Here's the latest in the "10 Teams in 10 Days" series looking back and ahead at MAAC men's programs. Up now ...
FAIRFIELD (13-5 in the MAAC, 23-11 overall)
FINAL 2009-10 RPI: No. 81 of 347 Division I teams nationally.
RECAP: The season started poorly, with word that expected front-court starters 6-7 Greg Nero (back) and 6-4 Warren Edney (knee) would miss the season. Midway through the season, another key player, second-leading scorer Yorel Hawkins, a 6-5 forward, suffered a knee injury and missed the final 15 games. But, everything else was good. Center Anthony Johnson, who missed much of the 2008-09 season with a life-threatening blood-clot issue, returned to full health and became the conference's best post player. Freshman guard Derek Needham was handed the proverbial keys to the car and ran it like an veteran Indy driver. Needham was one of the league's all-time great freshmen. That one-two punch was supported by a solid group of role players. The result was the program's best record since a 24-7 finish in the 1985-86 season and just its fifth 20-victory season in 46 years on the Division I level. The Stags got to the MAAC championship game before losing and, then, won a first-round contest in the CollegeInsider.com Tournament before its season ended.
WHAT WENT RIGHT: The return to health of Johnson and the immediate impact of Needham, who became just the fourth freshman in league history to average at least 15 points per game, provided as good an inside-outside combo there was in the league. The team not only survived health issues for the second straight year, but actually thrived despite the personnel shortage as previously lightly used bench players moved into key supporting roles. It was enough for Fairfield to win a showdown late-season game with Iona to secure second place in the regular-season standings, and for the Stags to win two league tournament games and, then, hold a 13-point lead over Siena with 18 minutes remaining in the championship game before the Saints stormed back to force overtime and, eventually, win. Still, Siena had to survive a last-second shot by Colin Nickerson at the end of regulation that bounced off the rim at the buzzer. But that wasn't the end of the considerable excitement provided by the Stags. In the CollegeInsider.com event, Fairfield fell behind by 27 points, 63-36, with 16 minutes left against George Mason, on the Patriots' home court. And, then, the Stags rallied to win in overtime. The result accounted for the greatest comeback in terms of overcoming a point deficit, in the history of Division I post-season play. And, then, the program had a nice off-season, retaining coach Ed Cooley who was a strong candidate in Boston College's search for a new coach.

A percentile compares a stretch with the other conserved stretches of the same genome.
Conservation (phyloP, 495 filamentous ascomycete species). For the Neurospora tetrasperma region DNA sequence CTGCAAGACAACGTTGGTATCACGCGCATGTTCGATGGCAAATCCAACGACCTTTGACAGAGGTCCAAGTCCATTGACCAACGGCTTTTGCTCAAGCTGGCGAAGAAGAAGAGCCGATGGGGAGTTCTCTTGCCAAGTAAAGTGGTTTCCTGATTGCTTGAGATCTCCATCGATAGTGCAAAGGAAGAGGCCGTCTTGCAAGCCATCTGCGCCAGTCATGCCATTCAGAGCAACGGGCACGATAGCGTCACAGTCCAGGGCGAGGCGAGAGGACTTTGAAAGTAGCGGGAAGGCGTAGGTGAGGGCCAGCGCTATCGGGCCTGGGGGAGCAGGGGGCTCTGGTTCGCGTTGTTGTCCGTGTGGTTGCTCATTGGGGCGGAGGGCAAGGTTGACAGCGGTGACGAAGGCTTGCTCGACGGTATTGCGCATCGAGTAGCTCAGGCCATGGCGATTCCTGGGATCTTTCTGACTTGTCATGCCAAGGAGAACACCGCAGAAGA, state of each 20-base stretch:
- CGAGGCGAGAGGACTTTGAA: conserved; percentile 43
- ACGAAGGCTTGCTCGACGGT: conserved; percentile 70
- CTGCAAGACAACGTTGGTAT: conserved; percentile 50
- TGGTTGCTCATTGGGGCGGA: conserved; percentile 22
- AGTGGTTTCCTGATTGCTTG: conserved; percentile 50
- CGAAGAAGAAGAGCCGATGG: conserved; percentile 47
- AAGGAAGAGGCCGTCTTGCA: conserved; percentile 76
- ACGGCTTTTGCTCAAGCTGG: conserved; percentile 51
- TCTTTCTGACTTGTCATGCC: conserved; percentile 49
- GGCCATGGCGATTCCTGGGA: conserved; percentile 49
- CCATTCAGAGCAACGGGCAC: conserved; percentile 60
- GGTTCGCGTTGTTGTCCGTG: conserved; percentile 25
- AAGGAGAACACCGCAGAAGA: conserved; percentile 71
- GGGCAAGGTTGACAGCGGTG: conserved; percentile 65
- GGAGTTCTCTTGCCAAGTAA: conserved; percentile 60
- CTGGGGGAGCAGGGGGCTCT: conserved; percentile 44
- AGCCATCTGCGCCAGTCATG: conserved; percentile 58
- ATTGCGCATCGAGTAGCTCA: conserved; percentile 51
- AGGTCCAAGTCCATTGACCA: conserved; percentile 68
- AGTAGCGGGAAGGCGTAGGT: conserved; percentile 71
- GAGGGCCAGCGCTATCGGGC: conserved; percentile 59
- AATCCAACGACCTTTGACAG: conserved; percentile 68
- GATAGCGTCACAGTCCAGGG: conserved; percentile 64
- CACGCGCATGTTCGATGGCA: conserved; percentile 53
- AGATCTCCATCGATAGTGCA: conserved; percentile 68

WHAT WENT WRONG: Obviously, the injuries to three key players. Still, how much better could the won-loss record have been? And, a slew of younger players got valuable on-court experience. The Stags weren't likely to have beaten out Siena for the regular-season crown even if everyone was healthy. They still got their second-place finish and set themselves up very nicely for the coming season. What else went wrong? The team seemed to rattle under the pressure applied on-court by Siena's pressure and off-court by a loud crowd of 10,679 setting new decibel levels in the Saints' Times Union Center arena during the conference championship game. The result was eight of their 11 turnovers in the final 17 minutes of regulation play in that contest. After the season ended, 6-7 freshman forward Shimeek Johnson, a part-time starter, announced he was leaving the program. But, Fairfield can survive that loss.
WHAT'S AHEAD: Most teams might look back at last season and think what might have been. But, in truth, the Stags probably were a little too young to do more than they did and, surely, the focus is on what's next, which should be a terrific Needham-led era. Teams with the league's best player traditionally are strong contenders, and Needham, even as a sophomore, will arguably be the MAAC's best player for the next three seasons. Ryan Olander, a 6-11 sophomore center, showed signs of being a significant contributor. Hawkins and Edney are expected to be back by the start of next season. If Nero comes back, too, the Stags will have the conference's best front-court rotation as well as the best point guard. Nickerson, a freshman who averaged 9.7 points and 5.0 rebounds in the MAAC tournament, looks like a strong sidekick for Needham. Guards Lyndon Jordan and Sean Crawford also showed enough to compete for starting spots or, more likely, be productive bench players. Jamal Fields a 6-2 guard, appears to be the top incoming recruit, but the team won't need much, if anything, from next season's freshman class if everyone stays healthy. The only significant loss is Johnson, literally a big one, but the front-court will be well-stocked if everyone returns healthy. And, then, there's this: The MAAC tournament will be played at the Arena at Harbor Yard next season. Could there ever be a better time for the Stags to have the event on their home court.
PREDICTION FOR 2010-11: After losing to Siena in the MAAC championship game, third-year coach Ed Cooley had this to say: "Just once I'd like to coach a healthy team." Cooley has done pretty well with teams decimated by injury, well enough for his name to be strongly in the debate about the conference's top coach. And, then, when reminded that his home court will be the site of the tournament championship game this coming season, Cooley responded with a deep laugh. If Needham improves just a little, he will dominate this conference for the next three years. If the injury situations are resolved - and, there's no reason right now to think they won't be - Fairfield is the clear front-runner for a championship next season. Right now, the Stags are an easy choice as next season's top team.